Embracing the change and the fact that engaging teenagers now looked very different whilst they were at home, I took to creating TikTok style instructional drawing videos filmed from the kitchen table with accompanying work booklets to send home.
Going back to classroom teaching after lockdown just didn’t feel the same and I began to explore the digital training industry further.
The saying you don’t know what you don’t know is true, and I was aware that I had gaps in my knowledge especially in processes and using authoring tools.
To start to close the gap, I signed up for a 22 week Diploma in Digital Learning Design with the Digital Learning Institute, containing 11 unique modules. I studied the end-to-end process and created a project covering:
- Design processes such as ADDIE and SAM
- Universal Design Principles
- Scriptwriting, Wireframing, Storyboarding
- Multimedia Design – including using authoring tools
- Programme roll out and user platforms
- Artificial Intelligence
The course equipped me with vital knowledge and I began to find my feet in the digital sector.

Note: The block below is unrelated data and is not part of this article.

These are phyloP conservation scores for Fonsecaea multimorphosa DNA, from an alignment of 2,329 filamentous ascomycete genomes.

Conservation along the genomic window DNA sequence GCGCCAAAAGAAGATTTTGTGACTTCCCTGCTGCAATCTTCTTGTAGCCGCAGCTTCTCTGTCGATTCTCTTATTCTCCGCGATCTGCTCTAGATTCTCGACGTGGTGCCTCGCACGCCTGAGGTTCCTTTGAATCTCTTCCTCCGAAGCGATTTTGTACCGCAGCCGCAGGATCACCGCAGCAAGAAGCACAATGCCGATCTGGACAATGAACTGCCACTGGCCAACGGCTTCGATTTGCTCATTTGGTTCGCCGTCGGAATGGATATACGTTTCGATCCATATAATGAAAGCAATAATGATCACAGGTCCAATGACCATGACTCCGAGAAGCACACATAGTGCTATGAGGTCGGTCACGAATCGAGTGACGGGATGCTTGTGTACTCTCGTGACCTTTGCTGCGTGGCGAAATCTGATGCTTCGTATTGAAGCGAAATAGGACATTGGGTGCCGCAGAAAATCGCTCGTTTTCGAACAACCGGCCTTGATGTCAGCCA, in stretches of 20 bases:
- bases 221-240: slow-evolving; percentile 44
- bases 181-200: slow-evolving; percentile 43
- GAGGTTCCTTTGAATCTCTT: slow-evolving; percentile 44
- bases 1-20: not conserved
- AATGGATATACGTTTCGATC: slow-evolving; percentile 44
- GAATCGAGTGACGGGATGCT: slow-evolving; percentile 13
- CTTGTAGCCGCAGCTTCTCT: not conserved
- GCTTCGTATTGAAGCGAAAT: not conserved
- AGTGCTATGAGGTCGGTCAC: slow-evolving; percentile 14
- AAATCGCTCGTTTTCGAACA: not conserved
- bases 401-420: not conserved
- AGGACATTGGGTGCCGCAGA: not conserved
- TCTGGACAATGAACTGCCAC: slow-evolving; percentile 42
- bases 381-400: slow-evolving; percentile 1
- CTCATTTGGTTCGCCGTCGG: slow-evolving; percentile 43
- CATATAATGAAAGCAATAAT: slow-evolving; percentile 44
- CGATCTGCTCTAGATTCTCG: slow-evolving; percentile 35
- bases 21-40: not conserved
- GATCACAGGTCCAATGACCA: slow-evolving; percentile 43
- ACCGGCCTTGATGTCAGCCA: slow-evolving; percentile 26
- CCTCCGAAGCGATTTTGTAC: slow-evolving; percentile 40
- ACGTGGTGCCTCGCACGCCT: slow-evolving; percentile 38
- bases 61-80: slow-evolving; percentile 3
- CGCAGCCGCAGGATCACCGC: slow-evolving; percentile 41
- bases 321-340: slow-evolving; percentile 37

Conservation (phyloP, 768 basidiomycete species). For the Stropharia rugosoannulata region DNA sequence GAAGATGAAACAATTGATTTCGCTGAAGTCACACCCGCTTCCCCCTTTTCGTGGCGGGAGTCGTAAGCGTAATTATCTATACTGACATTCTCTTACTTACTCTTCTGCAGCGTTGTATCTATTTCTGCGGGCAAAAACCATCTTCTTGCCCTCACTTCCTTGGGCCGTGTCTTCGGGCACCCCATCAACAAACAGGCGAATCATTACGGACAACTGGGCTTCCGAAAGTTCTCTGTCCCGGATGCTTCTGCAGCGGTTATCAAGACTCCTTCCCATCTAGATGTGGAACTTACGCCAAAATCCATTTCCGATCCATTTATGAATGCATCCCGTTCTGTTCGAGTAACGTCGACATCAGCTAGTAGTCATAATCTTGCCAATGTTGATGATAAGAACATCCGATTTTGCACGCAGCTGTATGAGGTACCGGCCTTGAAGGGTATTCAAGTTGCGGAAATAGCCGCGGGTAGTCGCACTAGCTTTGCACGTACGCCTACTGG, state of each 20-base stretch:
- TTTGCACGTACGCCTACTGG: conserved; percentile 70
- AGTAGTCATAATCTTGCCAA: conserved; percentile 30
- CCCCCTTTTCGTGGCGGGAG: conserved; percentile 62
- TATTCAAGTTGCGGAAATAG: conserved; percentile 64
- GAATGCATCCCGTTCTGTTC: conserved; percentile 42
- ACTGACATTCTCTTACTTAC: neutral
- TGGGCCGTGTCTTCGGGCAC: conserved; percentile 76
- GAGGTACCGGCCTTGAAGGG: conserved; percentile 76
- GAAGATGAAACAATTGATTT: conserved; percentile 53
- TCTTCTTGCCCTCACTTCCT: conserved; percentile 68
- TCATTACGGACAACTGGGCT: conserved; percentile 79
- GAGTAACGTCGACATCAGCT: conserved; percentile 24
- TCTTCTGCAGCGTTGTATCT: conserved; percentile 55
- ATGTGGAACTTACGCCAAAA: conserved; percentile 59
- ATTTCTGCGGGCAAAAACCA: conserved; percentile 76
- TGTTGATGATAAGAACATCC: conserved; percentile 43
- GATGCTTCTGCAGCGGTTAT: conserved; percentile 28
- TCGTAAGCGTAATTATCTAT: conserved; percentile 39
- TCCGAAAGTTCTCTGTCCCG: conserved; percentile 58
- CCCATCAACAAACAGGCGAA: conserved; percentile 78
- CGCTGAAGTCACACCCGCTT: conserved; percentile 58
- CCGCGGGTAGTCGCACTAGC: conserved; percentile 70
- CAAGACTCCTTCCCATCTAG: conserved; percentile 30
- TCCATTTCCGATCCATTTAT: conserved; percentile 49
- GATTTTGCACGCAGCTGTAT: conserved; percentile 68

The project work was a great way to put my new knowledge into practice, and making a prototype gave me an opportunity to explore Articulate Storyline and combine my design skills into an end product.
I found that although I needed to up-skill in certain areas, my teaching background gave me a solid foundation, with a strong understanding of pedagogy and learning theories.
While adult and child learning have differences, the theories used to construct learning journeys are very similar. For example using frameworks like Blooms Taxonomy and SMART objectives for setting learning goals, chunking content to prevent cognitive overload and scaffolding information to help students build on prior knowledge are important for both adults and children.